The Effects of Intensive Insulin on Somatic and Visceral Protein Turnover in Acute Kidney Injury (AKI)

The safety and scientific validity of this study is the responsibility of the study sponsor and investigators. Listing a study does not mean it has been evaluated by the U.S. Federal Government. Read our disclaimer for details. Identifier: NCT00592410
Recruitment Status : Withdrawn (no enrollment)
First Posted : January 14, 2008
Last Update Posted : August 5, 2011
Information provided by:
Vanderbilt University

Brief Summary:
We propose to determine the acute metabolic effects of intensive insulin therapy when administered to AKI patients with a particular focus on its effects on protein metabolism. We hypothesize that the degree of insulin resistance correlates with protein catabolism in critically ill patients with AKI, and that intensive insulin therapy will result in substantial reductions in both whole-body and skeletal muscle protein breakdown thereby improving overall protein balance. We also hypothesize that this therapy will have favorable effects on the inflammatory and oxidative stress profile of patients with AKI. The metabolic response to these interventions will be assessed through stable isotope infusion techniques, allowing for the most precise assessment of protein and energy homeostasis.

Condition or disease Intervention/treatment Phase
Acute Renal Failure Drug: human regular insulin Phase 2

Study Type : Interventional  (Clinical Trial)
Actual Enrollment : 0 participants
Intervention Model: Single Group Assignment
Masking: None (Open Label)
Primary Purpose: Treatment
Official Title: The Effects of Intensive Insulin on Somatic and Visceral Protein Turnover in Acute Kidney Injury (AKI)
Study Start Date : February 2007
Actual Primary Completion Date : November 2008
Actual Study Completion Date : November 2008

Resource links provided by the National Library of Medicine

Arm Intervention/treatment
Experimental: 1 Drug: human regular insulin
administration of a primed continuous infusion of human regular insulin at a rate of 2.0 mU/kg/min while maintaining the plasma glucose level at 100 mg/dl via adjusting a variable infusion of 50% dextrose (i.e., a hyperinsulinemic euglycemic blood glucose clamp); duration of 3 hours; performed concomitantly with amino acid supplementation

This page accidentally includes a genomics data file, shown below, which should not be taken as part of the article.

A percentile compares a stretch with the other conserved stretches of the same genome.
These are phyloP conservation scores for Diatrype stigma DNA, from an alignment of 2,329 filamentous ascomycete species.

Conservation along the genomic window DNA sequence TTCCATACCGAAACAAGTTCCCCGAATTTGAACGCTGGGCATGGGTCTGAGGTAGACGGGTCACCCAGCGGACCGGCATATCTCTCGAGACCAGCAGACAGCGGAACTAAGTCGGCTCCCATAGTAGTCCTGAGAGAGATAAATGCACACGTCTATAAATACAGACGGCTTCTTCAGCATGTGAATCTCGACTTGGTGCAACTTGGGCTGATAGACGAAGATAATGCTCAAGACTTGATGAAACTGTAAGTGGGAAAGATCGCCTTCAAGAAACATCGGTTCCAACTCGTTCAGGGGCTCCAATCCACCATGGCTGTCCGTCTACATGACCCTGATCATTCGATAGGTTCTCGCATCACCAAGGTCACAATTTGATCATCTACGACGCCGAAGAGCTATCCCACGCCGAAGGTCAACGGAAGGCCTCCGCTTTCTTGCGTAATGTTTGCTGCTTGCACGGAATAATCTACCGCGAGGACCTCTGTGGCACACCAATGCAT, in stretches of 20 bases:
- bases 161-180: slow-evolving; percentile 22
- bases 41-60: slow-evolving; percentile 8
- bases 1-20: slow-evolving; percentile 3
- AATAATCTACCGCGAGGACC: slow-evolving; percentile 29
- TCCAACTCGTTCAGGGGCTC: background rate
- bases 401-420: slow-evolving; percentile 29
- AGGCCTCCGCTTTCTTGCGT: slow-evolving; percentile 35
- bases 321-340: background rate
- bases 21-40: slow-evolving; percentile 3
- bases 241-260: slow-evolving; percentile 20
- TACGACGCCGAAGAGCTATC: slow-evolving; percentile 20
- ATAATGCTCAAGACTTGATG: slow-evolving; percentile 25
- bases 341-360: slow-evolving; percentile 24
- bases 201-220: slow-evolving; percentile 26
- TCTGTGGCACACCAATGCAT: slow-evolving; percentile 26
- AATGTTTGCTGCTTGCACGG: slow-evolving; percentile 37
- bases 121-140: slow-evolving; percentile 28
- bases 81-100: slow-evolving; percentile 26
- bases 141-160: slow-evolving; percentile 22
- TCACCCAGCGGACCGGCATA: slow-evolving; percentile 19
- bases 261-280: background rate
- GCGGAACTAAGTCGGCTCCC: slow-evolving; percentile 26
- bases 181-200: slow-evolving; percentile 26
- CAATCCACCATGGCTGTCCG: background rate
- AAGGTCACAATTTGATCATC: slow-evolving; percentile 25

Primary Outcome Measures :
  1. A change in whole body and muscle protein breakdown during amino acid supplementation with insulin versus baseline [ Time Frame: 6 hours ]

Information from the National Library of Medicine

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Ages Eligible for Study:   18 Years and older   (Adult, Older Adult)
Sexes Eligible for Study:   All
Accepts Healthy Volunteers:   No

Inclusion Criteria:

  • Adults ≥ 18 years of age admitted to the intensive care unit
  • New onset acute kidney injury (AKI) or AKI superimposed on chronic kidney disease. AKI will be defined as:

    • an abrupt (within 48 hours) sustained increase (>24 hours) in serum creatinine of 2X baseline or
    • a reduction in urine output (documented oliguria of < 0.5 ml/kg/hr for >12 hours)
  • Patients will be recruited for the study within 3-5 days following establishment of AKI

Exclusion Criteria:

  • Institutionalized patient
  • Unable to obtain consent from subject or legally recognized representative
  • Pregnancy
  • Patients receiving insulin within 12 hours of the study or patients with known diabetes mellitus.
  • Patients receiving immunosuppressive medication including steroids (prednisone or equivalent dose ≥ 5 mg PO QD)
  • AKI from urinary tract obstruction or a volume responsive pre-renal state.
  • Liver Failure, defined as transaminase levels 3 times above the limit of normal or a total Bilirubin greater than 4 mg/dl.
  • Evidence of active bleeding, defined as admission for bleeding (ex. GI bleed, ruptured aneurysm, trauma-related) coupled with an explained or unexplained decrease in hemoglobin of >2 points in the past 24 hours, or Hgb<8/Hct<24
  • Ongoing myocardial ischemia or heart failure
  • Life expectancy < 48 hours
  • Patients without existing central venous access
  • Hemodynamically unstable patients requiring active pressor titration, defined as an increase in current pressor dose by >20% or addition of a new pressor within 12 hours of initiating the study.
  • History of Phenylketonuria (PKU) or other documented inborn errors of metabolism
  • Hypokalemia, defined as a serum potassium of <3.0 mg/dl.
  • Uncontrolled seizure disorder, defined as having seizure as a reason for admission, ongoing delirium tremens, or having had a seizure within 1 month of the study.

Information from the National Library of Medicine

To learn more about this study, you or your doctor may contact the study research staff using the contact information provided by the sponsor.

Please refer to this study by its identifier (NCT number): NCT00592410

Sponsors and Collaborators
Vanderbilt University
Principal Investigator: Alp Ikizler, MD Vanderbilt University Medical Center

Responsible Party: Alp Ikizler, MD, Vanderbilt University Medical Center Identifier: NCT00592410     History of Changes
Other Study ID Numbers: 061022
First Posted: January 14, 2008    Key Record Dates
Last Update Posted: August 5, 2011
Last Verified: August 2011

Additional relevant MeSH terms:
Renal Insufficiency
Acute Kidney Injury
Kidney Diseases
Urologic Diseases
Insulin, Globin Zinc
Hypoglycemic Agents
Physiological Effects of Drugs